Well, I'm a member of the fanbase too, and I sure as hell don't feel "offended" or "screwed with." I don't feel I'm entitled to be told about a story before it comes out. On the contrary, I think it's good not to know too much in advance. What matters is the movie itself, the complete story it has to tell, not the advance publicity. I think modern society has gotten too preoccupied with publicity as an end in itself, obsessing with previews and trailers and spoilers and leaks to such an extent that it drowns out the actual story at the heart of it all. I mean, for Pete's sake, we've reached the point where we're getting promos for teasers for trailers for movies! It's ridiculous! I don't need all this foofarah in advance. It's not what matters. I'd be fine going into that theater in May and not having any clue what to expect.
Hell, the reason they call them "spoilers" in the first place is because people used to think it ruined the viewing experience to be told too much in advance. There is value in being surprised by a story. I think Abrams is absolutely in the right to try to restore that sense of mystery and surprise, to resist the modern pressures to spill everything about the movie months in advance. I'm not offended by his approach; I laud it. So you can damn well speak for yourself and not pretend that your excessive sense of self-entitlement represents the consensus of fandom as a whole.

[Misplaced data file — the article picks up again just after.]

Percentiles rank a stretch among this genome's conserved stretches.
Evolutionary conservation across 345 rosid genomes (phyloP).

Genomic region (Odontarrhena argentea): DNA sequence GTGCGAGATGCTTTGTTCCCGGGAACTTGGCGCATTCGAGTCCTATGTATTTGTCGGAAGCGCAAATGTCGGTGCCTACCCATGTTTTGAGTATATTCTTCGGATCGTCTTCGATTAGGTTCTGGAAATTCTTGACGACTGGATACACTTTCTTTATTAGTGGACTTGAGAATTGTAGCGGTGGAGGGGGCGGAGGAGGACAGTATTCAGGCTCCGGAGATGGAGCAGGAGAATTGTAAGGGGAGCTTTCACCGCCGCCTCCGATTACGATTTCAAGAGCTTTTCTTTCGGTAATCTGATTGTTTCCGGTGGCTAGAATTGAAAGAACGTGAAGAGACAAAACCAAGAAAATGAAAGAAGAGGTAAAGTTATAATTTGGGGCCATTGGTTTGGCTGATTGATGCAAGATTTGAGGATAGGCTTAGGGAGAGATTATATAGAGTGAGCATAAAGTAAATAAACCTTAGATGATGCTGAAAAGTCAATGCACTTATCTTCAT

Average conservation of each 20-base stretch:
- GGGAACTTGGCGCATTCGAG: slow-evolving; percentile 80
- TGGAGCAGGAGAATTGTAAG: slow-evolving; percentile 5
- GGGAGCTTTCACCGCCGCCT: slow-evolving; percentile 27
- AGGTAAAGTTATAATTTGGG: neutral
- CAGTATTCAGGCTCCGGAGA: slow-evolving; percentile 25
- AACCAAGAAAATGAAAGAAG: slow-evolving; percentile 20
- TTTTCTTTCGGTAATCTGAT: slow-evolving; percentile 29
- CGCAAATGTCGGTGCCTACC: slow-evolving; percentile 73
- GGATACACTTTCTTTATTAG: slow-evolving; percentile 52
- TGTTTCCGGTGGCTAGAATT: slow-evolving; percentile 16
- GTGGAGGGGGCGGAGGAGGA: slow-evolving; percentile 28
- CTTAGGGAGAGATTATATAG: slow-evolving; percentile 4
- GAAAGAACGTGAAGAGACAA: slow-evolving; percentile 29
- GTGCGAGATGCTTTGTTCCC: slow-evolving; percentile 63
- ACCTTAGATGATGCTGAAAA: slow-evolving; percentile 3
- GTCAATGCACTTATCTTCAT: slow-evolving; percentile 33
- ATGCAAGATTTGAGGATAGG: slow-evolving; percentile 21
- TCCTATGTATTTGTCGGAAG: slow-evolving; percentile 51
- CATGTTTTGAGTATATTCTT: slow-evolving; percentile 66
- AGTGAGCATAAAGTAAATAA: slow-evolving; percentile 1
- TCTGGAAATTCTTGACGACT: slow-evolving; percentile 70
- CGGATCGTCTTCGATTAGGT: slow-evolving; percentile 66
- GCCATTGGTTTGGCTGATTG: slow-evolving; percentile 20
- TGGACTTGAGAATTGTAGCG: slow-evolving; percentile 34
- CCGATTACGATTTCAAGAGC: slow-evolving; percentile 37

I wish that many of the fan base would find another sci-fi movie to watch, or stick with the older TV shows and movies (and fan shows like Star Trek: Phase II